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On July 28, 2021, certain members of Congress introduced the Nondebtor Release Prohibition Act of 2021 (S. 2497) (NRPA), which proposes to amend the Bankruptcy Code to, among other things, restrict courts’ ability to approve third-party releases of nondebtors and related injunctions under plans of reorganization or otherwise in Chapter 11 cases. Although the NRPA was introduced in response to testimony criticizing the third-party releases and injunctions proposed in the USA Gymnastics cases and Purdue Pharma cases, the NRPA’s provisions are not limited to the mass tort context, and, if enacted, would have significant implications for all Chapter 11 cases. The authors submit that while some of the concerns regarding nonconsensual third-party releases may be valid, the NRPA goes too far in limiting what can, in the right circumstances, be a valuable tool in restructurings.
By Adam Shpeen, Aryeh Ethan Falk and Stephen Ford
Two Recent Cases Shed Light on Potential Risks to Preferred Equity Holders in Chapter 11
Preferred equity is a varied and flexible instrument, but, in practice, it typically has a limited number of common features. One feature is that it is entitled to a “liquidation preference” ahead of common stock. Whether the liquidation preference of preferred equity entitles preferred shareholders to priority over common shareholders in a Chapter 11 reorganization is a question that figured prominently in two recent high profile cases.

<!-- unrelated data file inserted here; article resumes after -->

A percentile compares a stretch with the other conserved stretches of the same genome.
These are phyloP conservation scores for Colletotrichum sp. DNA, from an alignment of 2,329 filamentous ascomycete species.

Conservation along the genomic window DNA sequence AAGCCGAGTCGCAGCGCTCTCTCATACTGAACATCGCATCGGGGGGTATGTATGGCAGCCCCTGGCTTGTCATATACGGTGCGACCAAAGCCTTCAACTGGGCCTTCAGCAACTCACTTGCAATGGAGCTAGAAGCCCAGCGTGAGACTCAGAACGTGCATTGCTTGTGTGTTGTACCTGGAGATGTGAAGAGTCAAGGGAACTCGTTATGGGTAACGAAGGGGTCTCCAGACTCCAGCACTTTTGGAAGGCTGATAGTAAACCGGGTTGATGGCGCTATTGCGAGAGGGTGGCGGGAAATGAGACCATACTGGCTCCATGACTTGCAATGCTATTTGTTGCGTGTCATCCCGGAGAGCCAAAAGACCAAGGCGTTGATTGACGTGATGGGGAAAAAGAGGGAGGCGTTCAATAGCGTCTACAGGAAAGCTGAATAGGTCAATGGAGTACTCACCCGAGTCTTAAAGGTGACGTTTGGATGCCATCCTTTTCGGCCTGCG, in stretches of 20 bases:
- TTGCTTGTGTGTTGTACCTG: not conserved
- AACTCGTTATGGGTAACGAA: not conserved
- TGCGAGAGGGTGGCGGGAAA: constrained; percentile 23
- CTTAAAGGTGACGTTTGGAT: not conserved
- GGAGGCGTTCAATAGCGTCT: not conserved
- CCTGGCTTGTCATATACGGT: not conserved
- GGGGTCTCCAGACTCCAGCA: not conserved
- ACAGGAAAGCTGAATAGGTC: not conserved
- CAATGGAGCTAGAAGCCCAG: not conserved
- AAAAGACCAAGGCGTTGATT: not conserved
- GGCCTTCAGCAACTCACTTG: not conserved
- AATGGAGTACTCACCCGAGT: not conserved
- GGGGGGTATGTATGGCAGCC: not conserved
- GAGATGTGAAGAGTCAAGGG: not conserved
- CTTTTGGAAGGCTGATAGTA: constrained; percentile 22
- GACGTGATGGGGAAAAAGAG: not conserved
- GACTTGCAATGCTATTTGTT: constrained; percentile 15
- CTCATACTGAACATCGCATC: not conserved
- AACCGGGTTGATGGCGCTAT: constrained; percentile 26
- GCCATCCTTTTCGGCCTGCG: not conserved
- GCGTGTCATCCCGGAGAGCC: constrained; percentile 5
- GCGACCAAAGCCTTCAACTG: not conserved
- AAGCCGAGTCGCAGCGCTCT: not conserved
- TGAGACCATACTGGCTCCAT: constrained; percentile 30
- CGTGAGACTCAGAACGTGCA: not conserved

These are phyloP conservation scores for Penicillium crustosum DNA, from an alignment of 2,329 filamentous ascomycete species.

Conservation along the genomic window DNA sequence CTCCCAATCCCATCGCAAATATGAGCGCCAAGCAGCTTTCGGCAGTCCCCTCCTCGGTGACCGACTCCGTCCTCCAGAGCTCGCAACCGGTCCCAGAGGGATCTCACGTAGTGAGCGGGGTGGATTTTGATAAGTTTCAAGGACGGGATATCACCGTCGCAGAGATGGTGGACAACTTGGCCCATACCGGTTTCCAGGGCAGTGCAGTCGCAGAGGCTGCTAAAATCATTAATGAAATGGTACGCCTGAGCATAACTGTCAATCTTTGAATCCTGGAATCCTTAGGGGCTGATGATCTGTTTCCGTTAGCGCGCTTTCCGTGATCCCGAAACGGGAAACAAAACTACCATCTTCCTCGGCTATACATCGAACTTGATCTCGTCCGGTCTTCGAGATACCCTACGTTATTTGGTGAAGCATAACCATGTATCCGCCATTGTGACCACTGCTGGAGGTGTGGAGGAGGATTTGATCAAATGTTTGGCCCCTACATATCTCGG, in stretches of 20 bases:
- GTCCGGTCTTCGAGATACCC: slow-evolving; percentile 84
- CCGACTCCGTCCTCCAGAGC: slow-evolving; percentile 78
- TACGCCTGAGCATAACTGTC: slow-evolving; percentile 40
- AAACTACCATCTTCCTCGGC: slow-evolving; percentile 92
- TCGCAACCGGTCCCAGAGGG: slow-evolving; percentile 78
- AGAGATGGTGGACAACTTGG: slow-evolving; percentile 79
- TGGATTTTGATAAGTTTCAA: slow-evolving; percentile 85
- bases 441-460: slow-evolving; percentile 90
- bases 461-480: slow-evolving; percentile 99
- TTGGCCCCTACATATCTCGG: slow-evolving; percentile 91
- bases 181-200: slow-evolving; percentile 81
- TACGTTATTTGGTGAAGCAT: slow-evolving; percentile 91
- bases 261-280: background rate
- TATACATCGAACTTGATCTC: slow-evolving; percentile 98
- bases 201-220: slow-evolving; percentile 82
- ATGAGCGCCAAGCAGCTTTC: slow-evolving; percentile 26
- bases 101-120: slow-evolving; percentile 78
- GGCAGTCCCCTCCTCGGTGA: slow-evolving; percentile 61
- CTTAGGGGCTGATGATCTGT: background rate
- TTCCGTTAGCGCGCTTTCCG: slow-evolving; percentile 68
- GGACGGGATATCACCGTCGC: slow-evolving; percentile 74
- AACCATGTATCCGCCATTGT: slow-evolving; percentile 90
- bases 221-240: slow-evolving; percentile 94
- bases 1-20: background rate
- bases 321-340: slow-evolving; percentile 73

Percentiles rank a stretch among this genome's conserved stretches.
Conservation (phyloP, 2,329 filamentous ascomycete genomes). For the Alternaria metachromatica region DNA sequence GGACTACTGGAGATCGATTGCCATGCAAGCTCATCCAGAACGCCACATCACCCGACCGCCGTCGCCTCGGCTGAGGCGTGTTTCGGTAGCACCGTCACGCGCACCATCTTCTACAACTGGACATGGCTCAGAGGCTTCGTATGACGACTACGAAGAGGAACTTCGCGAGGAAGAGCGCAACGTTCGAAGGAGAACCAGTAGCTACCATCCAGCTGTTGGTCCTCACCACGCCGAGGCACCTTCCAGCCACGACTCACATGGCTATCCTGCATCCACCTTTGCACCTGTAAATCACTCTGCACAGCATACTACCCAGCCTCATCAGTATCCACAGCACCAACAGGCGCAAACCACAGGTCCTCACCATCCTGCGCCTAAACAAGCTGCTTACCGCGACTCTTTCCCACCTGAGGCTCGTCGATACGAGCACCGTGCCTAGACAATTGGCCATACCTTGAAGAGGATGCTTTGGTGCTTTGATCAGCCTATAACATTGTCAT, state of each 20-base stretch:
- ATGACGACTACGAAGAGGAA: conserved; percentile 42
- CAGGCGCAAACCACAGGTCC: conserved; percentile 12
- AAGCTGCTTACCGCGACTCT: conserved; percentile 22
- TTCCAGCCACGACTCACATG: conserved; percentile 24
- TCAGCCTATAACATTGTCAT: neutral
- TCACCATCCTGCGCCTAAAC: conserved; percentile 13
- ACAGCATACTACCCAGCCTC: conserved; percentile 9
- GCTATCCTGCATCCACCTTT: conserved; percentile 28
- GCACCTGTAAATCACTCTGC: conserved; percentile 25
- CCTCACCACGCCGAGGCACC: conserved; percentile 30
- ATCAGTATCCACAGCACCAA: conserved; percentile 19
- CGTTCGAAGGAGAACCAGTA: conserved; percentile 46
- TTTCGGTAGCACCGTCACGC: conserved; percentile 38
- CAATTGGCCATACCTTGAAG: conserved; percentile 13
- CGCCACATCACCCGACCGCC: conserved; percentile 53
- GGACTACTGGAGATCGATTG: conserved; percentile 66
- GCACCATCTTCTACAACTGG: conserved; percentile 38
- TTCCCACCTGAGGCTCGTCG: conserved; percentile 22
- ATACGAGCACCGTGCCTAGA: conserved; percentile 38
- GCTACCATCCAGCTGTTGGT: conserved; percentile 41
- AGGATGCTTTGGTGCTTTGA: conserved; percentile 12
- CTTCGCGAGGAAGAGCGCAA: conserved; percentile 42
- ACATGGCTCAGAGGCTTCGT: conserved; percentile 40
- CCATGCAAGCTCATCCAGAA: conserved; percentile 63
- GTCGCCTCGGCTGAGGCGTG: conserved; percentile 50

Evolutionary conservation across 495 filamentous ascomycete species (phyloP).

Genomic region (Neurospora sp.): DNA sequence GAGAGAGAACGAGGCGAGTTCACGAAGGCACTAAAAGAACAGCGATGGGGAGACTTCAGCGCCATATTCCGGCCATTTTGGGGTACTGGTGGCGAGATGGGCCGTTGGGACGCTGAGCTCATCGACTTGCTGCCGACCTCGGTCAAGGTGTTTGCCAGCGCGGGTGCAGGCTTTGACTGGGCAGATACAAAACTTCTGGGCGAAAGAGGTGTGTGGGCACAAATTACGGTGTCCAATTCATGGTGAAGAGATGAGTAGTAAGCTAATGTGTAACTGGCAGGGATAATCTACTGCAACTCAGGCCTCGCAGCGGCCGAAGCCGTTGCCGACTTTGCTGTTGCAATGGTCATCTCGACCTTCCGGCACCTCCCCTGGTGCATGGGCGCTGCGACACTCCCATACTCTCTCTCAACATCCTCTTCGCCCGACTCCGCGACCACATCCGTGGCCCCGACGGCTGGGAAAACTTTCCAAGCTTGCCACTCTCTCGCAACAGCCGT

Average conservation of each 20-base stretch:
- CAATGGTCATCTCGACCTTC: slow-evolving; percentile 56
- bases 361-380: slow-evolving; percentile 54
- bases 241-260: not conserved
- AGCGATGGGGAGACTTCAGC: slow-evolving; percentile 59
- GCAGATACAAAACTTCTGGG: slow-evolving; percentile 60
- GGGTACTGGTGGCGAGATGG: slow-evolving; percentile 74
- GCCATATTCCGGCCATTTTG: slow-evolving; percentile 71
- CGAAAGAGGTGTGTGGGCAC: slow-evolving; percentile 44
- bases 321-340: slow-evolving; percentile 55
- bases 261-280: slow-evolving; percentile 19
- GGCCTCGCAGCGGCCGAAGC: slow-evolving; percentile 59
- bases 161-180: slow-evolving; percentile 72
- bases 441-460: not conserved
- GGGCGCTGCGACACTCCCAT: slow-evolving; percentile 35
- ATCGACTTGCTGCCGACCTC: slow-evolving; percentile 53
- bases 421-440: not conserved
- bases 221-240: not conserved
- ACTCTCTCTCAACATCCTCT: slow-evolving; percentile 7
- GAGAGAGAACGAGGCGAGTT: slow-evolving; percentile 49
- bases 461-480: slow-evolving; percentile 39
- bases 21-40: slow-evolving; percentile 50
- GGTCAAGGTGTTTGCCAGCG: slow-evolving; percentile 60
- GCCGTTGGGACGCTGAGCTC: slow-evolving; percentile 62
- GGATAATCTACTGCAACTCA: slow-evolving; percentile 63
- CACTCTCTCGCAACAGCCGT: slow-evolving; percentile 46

By Michael L. Cook
“Good-faith purchasers enjoy strong protection under [Bankruptcy Code] §363(m),” but the silent asset buyer (“B”) with “actual and constructive knowledge of a competing interest” lacks “good faith,” held the U.S. Court of Appeals for the Seventh Circuit.
By David E. Sklar and Cheryl A. Santaniello
Federal bankruptcy courts have been unavailable to marijuana businesses due to the Schedule I status of marijuana. The United States Trustee’s policy is to move to dismiss or object in each case involving marijuana assets, because they cannot be administered under the Bankruptcy Code.
By By Stuart B. Newman and Steven H. Newman
The Small Business Reorganization Act created a new pathway for small businesses to remain in control of running their businesses, which is the usual reason for choosing to seek relief under Chapter 11, while eliminating many of the reasons that typical Chapter 11 proceedings exhausted the patience, and wallets, of both debtors and creditors.